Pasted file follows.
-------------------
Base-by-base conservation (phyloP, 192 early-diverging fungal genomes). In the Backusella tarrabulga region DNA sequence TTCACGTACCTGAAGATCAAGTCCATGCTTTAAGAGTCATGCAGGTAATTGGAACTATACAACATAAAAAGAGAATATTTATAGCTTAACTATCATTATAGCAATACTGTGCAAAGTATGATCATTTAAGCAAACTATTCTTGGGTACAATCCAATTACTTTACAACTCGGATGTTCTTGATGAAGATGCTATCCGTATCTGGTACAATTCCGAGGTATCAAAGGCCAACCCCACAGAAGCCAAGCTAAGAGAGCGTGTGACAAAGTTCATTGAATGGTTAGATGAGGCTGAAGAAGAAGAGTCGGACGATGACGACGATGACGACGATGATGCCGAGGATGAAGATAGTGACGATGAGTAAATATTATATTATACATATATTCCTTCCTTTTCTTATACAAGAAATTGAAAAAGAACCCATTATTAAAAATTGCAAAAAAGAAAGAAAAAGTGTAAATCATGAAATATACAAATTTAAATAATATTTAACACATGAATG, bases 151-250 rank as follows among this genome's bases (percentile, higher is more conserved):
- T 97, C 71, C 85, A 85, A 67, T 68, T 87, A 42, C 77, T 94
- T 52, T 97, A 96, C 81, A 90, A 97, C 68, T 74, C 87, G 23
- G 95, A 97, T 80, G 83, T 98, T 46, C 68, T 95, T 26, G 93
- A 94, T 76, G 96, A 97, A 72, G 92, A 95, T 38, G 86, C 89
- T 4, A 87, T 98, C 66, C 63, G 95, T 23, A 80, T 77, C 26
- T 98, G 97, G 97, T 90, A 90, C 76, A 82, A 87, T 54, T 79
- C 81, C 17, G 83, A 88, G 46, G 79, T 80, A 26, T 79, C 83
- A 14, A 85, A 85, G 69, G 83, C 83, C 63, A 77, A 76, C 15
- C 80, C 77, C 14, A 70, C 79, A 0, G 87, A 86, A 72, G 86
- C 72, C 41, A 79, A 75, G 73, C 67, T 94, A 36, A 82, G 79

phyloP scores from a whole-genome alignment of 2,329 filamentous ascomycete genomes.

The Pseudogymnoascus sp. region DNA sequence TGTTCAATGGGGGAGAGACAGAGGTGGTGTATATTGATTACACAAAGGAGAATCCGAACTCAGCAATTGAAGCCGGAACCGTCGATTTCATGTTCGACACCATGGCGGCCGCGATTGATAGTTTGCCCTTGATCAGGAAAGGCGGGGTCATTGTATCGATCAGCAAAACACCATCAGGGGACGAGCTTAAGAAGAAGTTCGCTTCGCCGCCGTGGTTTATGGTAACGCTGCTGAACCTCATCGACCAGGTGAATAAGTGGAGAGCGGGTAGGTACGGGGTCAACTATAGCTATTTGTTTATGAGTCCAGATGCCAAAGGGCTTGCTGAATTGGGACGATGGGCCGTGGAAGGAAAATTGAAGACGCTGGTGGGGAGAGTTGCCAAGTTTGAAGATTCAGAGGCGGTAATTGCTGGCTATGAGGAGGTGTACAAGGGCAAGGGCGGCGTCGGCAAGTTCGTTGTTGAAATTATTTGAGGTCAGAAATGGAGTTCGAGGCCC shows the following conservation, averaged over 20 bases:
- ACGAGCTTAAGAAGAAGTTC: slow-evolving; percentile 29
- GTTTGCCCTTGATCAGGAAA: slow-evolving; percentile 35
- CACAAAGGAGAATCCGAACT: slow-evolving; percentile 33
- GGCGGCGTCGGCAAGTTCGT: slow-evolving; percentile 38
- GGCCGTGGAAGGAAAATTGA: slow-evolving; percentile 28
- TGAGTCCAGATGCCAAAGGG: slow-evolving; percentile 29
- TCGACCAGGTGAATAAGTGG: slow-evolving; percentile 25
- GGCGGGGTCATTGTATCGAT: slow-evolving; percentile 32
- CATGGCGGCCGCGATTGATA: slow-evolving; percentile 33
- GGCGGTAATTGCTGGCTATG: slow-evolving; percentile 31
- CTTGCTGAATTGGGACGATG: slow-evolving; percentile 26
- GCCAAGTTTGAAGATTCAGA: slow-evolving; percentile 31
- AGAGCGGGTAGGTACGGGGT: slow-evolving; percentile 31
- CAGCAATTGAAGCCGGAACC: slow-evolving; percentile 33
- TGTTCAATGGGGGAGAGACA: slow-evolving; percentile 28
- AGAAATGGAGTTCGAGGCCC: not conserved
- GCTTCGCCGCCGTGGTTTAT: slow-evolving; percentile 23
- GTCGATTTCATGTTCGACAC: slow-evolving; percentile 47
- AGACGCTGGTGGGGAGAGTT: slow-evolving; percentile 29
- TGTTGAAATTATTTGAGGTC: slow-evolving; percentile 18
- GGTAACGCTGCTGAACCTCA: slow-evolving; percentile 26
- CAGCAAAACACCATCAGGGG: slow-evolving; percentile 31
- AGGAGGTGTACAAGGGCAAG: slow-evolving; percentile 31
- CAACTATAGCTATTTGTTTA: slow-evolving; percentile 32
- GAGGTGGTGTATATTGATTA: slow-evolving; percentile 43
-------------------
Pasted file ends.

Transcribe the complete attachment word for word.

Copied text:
Base-by-base conservation (phyloP, 192 early-diverging fungal genomes). In the Backusella tarrabulga region DNA sequence TTCACGTACCTGAAGATCAAGTCCATGCTTTAAGAGTCATGCAGGTAATTGGAACTATACAACATAAAAAGAGAATATTTATAGCTTAACTATCATTATAGCAATACTGTGCAAAGTATGATCATTTAAGCAAACTATTCTTGGGTACAATCCAATTACTTTACAACTCGGATGTTCTTGATGAAGATGCTATCCGTATCTGGTACAATTCCGAGGTATCAAAGGCCAACCCCACAGAAGCCAAGCTAAGAGAGCGTGTGACAAAGTTCATTGAATGGTTAGATGAGGCTGAAGAAGAAGAGTCGGACGATGACGACGATGACGACGATGATGCCGAGGATGAAGATAGTGACGATGAGTAAATATTATATTATACATATATTCCTTCCTTTTCTTATACAAGAAATTGAAAAAGAACCCATTATTAAAAATTGCAAAAAAGAAAGAAAAAGTGTAAATCATGAAATATACAAATTTAAATAATATTTAACACATGAATG, bases 151-250 rank as follows among this genome's bases (percentile, higher is more conserved):
- T 97, C 71, C 85, A 85, A 67, T 68, T 87, A 42, C 77, T 94
- T 52, T 97, A 96, C 81, A 90, A 97, C 68, T 74, C 87, G 23
- G 95, A 97, T 80, G 83, T 98, T 46, C 68, T 95, T 26, G 93
- A 94, T 76, G 96, A 97, A 72, G 92, A 95, T 38, G 86, C 89
- T 4, A 87, T 98, C 66, C 63, G 95, T 23, A 80, T 77, C 26
- T 98, G 97, G 97, T 90, A 90, C 76, A 82, A 87, T 54, T 79
- C 81, C 17, G 83, A 88, G 46, G 79, T 80, A 26, T 79, C 83
- A 14, A 85, A 85, G 69, G 83, C 83, C 63, A 77, A 76, C 15
- C 80, C 77, C 14, A 70, C 79, A 0, G 87, A 86, A 72, G 86
- C 72, C 41, A 79, A 75, G 73, C 67, T 94, A 36, A 82, G 79

phyloP scores from a whole-genome alignment of 2,329 filamentous ascomycete genomes.

The Pseudogymnoascus sp. region DNA sequence TGTTCAATGGGGGAGAGACAGAGGTGGTGTATATTGATTACACAAAGGAGAATCCGAACTCAGCAATTGAAGCCGGAACCGTCGATTTCATGTTCGACACCATGGCGGCCGCGATTGATAGTTTGCCCTTGATCAGGAAAGGCGGGGTCATTGTATCGATCAGCAAAACACCATCAGGGGACGAGCTTAAGAAGAAGTTCGCTTCGCCGCCGTGGTTTATGGTAACGCTGCTGAACCTCATCGACCAGGTGAATAAGTGGAGAGCGGGTAGGTACGGGGTCAACTATAGCTATTTGTTTATGAGTCCAGATGCCAAAGGGCTTGCTGAATTGGGACGATGGGCCGTGGAAGGAAAATTGAAGACGCTGGTGGGGAGAGTTGCCAAGTTTGAAGATTCAGAGGCGGTAATTGCTGGCTATGAGGAGGTGTACAAGGGCAAGGGCGGCGTCGGCAAGTTCGTTGTTGAAATTATTTGAGGTCAGAAATGGAGTTCGAGGCCC shows the following conservation, averaged over 20 bases:
- ACGAGCTTAAGAAGAAGTTC: slow-evolving; percentile 29
- GTTTGCCCTTGATCAGGAAA: slow-evolving; percentile 35
- CACAAAGGAGAATCCGAACT: slow-evolving; percentile 33
- GGCGGCGTCGGCAAGTTCGT: slow-evolving; percentile 38
- GGCCGTGGAAGGAAAATTGA: slow-evolving; percentile 28
- TGAGTCCAGATGCCAAAGGG: slow-evolving; percentile 29
- TCGACCAGGTGAATAAGTGG: slow-evolving; percentile 25
- GGCGGGGTCATTGTATCGAT: slow-evolving; percentile 32
- CATGGCGGCCGCGATTGATA: slow-evolving; percentile 33
- GGCGGTAATTGCTGGCTATG: slow-evolving; percentile 31
- CTTGCTGAATTGGGACGATG: slow-evolving; percentile 26
- GCCAAGTTTGAAGATTCAGA: slow-evolving; percentile 31
- AGAGCGGGTAGGTACGGGGT: slow-evolving; percentile 31
- CAGCAATTGAAGCCGGAACC: slow-evolving; percentile 33
- TGTTCAATGGGGGAGAGACA: slow-evolving; percentile 28
- AGAAATGGAGTTCGAGGCCC: not conserved
- GCTTCGCCGCCGTGGTTTAT: slow-evolving; percentile 23
- GTCGATTTCATGTTCGACAC: slow-evolving; percentile 47
- AGACGCTGGTGGGGAGAGTT: slow-evolving; percentile 29
- TGTTGAAATTATTTGAGGTC: slow-evolving; percentile 18
- GGTAACGCTGCTGAACCTCA: slow-evolving; percentile 26
- CAGCAAAACACCATCAGGGG: slow-evolving; percentile 31
- AGGAGGTGTACAAGGGCAAG: slow-evolving; percentile 31
- CAACTATAGCTATTTGTTTA: slow-evolving; percentile 32
- GAGGTGGTGTATATTGATTA: slow-evolving; percentile 43